Cambridge gig

Last night’s gig was a lot of fun. It was in St Ives, which until a couple of weeks ago I thought was in Cornwall. There’s one in Cambridgeshire as well, dontchaknow. Anyway, it was a benefit gig organised by The Free Church (URC), who are celebrating 25 years since the building was done up and the church was reborn, and instead of raising money for themselves, they’ve picked 25 local, national and international charities to support. A good thing.

The lineup for the gig was Alias Grace, Rob Jackson and me. Alias Grace is a duet of Peter Chilvers and Sandra O’Neill, playing lovely folky piano/vocal stuff. Rob toured with me on the Grace And Gratitude tour, and is always a treat to listen to. So even if it’d been rubbish gig for me, it would’ve been worth going to see the others play. As it was, it wasn’t a rubbish gig for me at all. The church hall was a lovely space to play in, and the audience seemed wonderfully attentive. I didn’t play quite as well as I did last Sunday in Manchester – not badly, just not quite as sharp, but I did get to play my new ‘Scott Peck’ tune, which will be on the next album. Ran out of time all-too-soon and wasn’t able to play the one request that I’d had (for Highway One, from Catherine Street-Team) – will play it at next Cambridge gig, I promise!

Tonight’s gig will be lots of fun – it’s an improv thing with Filomena Campus, Roger Goula and Rowland Sutherland – all great musicians, and the last time we did it it was magic. Plus there’ll be dancers and video projections… should be v. interesting.

In other news, the TV and radio have been blanketed by the news about George Best’s death, which is undoubtedly a tragic moment for his family, and an important milestone in the history of British football. However, as a dispassionate observer, it’s tough not to feel some anger at him having started drinking again after liver transplant. 70 people on the transplant waiting list died last year before they were able to get their new liver – these are very precious things, and for someone to squander their second chance like that is terrible. The people who served him may also need to do some soul-searching. I guess it’s partly a testimony to the power of addiction, but is it also the stubbornness of Best that he thought he could go there again and not die??? I dunno, I’ll never know. right now I’m very sad for his family and those who loved him, and for those who have lost people on the transplant waiting list – I’m guessing this news isn’t doing much for their pain.

too much bass?

Is there such a thing as too much bass? Let’s explore…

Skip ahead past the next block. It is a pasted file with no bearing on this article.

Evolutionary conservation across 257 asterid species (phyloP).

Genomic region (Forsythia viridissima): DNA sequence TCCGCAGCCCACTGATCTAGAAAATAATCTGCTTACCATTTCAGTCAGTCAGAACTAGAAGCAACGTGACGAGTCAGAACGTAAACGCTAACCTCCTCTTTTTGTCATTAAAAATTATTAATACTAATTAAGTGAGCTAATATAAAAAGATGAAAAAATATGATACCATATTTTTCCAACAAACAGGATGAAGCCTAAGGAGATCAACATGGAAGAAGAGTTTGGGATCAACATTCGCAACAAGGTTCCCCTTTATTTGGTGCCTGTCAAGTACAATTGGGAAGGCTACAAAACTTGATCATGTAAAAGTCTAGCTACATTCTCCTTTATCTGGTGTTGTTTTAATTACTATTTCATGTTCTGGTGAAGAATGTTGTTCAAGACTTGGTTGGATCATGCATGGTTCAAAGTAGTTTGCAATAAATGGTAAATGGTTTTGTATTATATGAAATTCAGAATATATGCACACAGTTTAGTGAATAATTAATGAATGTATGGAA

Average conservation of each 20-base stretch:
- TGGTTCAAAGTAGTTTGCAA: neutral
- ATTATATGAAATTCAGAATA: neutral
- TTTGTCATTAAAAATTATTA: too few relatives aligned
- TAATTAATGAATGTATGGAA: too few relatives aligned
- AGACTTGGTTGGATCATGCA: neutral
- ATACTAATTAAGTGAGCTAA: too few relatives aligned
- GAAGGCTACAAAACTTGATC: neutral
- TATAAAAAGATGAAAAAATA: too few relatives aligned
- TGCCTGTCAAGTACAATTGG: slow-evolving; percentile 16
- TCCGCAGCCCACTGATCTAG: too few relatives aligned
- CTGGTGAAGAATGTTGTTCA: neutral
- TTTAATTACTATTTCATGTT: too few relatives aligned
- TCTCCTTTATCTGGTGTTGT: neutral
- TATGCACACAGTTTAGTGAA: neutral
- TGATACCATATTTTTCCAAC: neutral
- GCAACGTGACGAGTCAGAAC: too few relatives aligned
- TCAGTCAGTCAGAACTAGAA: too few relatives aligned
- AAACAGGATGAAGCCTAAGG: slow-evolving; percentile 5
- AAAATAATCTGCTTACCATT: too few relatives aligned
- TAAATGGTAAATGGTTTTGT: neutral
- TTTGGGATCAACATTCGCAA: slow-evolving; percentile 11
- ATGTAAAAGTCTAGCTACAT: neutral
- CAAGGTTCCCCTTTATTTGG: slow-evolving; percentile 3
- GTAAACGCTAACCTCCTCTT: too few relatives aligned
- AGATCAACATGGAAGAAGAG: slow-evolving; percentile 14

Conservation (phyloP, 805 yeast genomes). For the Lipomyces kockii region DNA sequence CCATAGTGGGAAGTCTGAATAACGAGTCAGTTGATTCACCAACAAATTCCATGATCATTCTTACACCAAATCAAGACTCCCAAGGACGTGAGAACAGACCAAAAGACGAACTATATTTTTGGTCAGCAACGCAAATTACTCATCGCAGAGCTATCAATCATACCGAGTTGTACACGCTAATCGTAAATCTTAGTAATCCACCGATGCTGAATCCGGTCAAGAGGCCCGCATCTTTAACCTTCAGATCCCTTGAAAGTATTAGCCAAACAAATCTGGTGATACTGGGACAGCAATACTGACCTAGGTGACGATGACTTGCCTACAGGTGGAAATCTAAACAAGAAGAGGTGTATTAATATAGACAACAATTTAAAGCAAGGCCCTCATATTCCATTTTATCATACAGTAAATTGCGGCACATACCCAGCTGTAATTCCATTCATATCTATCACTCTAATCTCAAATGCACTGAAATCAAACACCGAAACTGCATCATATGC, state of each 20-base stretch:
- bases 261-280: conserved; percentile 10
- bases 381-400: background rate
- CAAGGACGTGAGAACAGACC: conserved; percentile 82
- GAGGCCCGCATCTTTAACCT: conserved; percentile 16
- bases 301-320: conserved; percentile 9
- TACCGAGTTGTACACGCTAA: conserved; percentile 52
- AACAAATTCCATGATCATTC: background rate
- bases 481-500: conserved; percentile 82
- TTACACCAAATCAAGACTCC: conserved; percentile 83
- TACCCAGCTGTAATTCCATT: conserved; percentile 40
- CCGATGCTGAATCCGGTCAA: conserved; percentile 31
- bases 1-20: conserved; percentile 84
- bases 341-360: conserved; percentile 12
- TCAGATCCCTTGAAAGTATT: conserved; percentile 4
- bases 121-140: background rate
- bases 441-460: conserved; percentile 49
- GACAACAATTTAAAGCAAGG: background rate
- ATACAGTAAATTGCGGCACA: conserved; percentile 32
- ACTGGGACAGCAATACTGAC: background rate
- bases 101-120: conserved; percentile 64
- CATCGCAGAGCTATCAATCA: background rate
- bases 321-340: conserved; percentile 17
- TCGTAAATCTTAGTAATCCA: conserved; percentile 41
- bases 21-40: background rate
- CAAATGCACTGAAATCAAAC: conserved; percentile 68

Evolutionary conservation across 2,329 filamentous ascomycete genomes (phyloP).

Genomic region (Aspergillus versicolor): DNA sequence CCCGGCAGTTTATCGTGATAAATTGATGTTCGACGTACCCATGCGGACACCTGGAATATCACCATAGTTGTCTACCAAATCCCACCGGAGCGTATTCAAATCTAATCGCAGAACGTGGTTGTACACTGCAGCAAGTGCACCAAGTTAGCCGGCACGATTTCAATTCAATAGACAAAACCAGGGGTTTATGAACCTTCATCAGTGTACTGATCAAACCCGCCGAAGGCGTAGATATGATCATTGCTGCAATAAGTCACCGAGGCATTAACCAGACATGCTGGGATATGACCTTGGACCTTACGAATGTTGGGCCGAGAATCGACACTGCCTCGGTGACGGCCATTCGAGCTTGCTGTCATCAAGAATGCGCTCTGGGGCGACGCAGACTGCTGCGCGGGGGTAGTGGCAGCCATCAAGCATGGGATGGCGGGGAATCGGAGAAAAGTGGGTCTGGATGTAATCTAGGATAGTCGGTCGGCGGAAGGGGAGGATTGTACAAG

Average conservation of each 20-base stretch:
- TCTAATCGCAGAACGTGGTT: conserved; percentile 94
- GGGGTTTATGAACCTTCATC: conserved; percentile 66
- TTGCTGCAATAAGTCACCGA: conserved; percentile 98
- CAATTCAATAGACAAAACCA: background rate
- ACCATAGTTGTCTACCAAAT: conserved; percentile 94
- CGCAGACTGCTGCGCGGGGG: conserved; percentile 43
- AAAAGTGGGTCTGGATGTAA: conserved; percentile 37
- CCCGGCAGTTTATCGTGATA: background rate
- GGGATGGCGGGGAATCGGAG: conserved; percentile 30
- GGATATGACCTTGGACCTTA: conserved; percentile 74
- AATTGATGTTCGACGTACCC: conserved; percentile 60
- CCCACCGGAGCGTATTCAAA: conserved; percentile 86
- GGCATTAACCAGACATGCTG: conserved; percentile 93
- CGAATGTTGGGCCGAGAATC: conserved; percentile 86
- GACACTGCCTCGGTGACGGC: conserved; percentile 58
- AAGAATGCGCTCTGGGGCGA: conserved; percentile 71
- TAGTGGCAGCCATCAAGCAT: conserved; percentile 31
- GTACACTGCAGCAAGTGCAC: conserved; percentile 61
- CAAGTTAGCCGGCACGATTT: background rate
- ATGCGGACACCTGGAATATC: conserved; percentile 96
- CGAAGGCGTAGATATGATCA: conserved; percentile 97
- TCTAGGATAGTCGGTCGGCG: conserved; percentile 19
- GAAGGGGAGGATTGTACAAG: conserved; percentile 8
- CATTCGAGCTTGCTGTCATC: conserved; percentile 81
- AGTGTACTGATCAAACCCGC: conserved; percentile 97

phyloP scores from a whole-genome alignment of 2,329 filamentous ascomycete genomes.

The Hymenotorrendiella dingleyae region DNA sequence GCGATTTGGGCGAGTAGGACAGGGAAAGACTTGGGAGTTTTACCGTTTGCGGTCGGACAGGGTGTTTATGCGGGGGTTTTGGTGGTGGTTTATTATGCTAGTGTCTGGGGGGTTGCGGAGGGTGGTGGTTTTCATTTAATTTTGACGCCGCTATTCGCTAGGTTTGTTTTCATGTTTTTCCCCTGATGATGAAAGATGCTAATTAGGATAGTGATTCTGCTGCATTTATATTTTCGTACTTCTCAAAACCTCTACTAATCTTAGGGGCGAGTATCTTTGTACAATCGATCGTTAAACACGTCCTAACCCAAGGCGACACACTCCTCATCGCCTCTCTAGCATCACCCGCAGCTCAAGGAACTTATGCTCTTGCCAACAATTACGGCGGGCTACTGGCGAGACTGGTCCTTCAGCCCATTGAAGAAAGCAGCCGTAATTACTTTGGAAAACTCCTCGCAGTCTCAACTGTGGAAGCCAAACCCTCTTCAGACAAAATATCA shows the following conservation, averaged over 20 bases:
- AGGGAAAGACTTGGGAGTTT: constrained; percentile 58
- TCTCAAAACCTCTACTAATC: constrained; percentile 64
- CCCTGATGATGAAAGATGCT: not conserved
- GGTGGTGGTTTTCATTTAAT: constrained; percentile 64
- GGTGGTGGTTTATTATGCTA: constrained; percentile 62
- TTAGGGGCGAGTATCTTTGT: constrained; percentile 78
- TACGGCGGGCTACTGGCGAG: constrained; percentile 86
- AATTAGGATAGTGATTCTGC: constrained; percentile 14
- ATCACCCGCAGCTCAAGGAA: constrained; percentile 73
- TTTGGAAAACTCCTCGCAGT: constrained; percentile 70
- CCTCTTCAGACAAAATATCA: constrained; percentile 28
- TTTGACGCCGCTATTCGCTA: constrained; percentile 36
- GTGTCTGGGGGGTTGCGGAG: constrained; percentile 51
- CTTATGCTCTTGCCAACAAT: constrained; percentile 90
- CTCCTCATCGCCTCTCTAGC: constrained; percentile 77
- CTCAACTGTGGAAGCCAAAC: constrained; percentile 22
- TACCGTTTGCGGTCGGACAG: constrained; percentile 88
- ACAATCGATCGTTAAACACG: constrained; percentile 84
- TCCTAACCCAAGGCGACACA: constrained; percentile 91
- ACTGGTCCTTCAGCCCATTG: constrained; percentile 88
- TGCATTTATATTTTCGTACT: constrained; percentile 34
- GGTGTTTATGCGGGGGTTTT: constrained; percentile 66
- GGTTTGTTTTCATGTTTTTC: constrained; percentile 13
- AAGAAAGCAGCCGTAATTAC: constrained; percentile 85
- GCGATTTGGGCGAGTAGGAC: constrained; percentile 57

Sunday started at 6am – get up, load the car, get on the road. If you’re thinking of driving to Manchester, I highly recommend 6am on a Sunday as a time to go – v. easy drive, no traffic, bit frosty and a frozen window washer, but a breeze.

Trip and I arrived at the Life Cafe, unloaded our gear into the venue which was already full of lovely bassists and big PA stuffs. Park car, come back, chill out.

The running order was marvellous – started with John Lester (saving the best ’til first?), who won over the entire crowd within about 5 minutes, as he always does. Marvellous start to the day.
the breakdown – Bass solos? Yes, lots. slapping and tapping? yes but minimal and tasteful. Great tunes? oh yes. vocals/other instruments? All vocal tunes.

next up, Trip Wamsley – Trip and I have been playing together for the last week, so I caught the beginning of his set then headed off to have a shave and a wash so as not to go on stage looking like a slightly camp homeless dude. But anyway, Trip did his thing, sang a couple of things, played some lovely fretless.
the breakdown – Bass solos? Yes, all bass solos! slapping and tapping? mucho both. Great tunes? again, in abundance. vocals/other instruments? All solo bass, but a couple of vocal tunes.

and after Trip, Jon Reshard – Jon’s a phenomenally gifted player for his slender age – at just 20, he’s already playing beautifully and writing some fabulous compositions. There’s more than a small amount of Victor Wooten in his playing, but each time I hear him play he’s adding more of his own sound to the mix, and is on his way to being a truly outstanding musician.
the breakdown – Bass solos? all bass solo! slapping and tapping? yes, and just about every other imaginable technique. great tunes? some v. cool tunes, and some other more groove-oriented rhythm experiments. vocals/other instruments? no, except a little bit of audience sing along which worked beautifully.

Then me – my set was the usual affair, set list was Grace And Gratitude, Kindness Of Strangers, MMFSOG, Despite My Worst Intentions, Shizzle, then a bit of a Q&A before finishing with People Get Ready. Response seemed to be great (CD and t-shirt sales were amazing, so clearly lots of people were digging it), audience very attentive and supportive. All in all v. happy with my set.

After me was Stevie Williams – fantastic Manchester local, highly respected jazzer and occasional solo bassist, this time Stevie was playing with a quintet, playing some exceedingly funky stuff – the perfect balance to all the solo bass stuff that had opened the show. At this point I realised that I’d been treating the day more like a proper gig than any bass-day i’d been to before – lots of great music, an audience that really seemed to be listening, it all added up to being a fine day thus far…
the breakdown – Bass solos? a few, but shorter and tasteful. slapping and tapping? Some slap, I think, but didn’t see any tapping at all. Mainly solid fingerstyle grooving. great tunes? yup, lots. vocals/other instruments? yup, full band, drums/keys/guitar/trumpet/bass.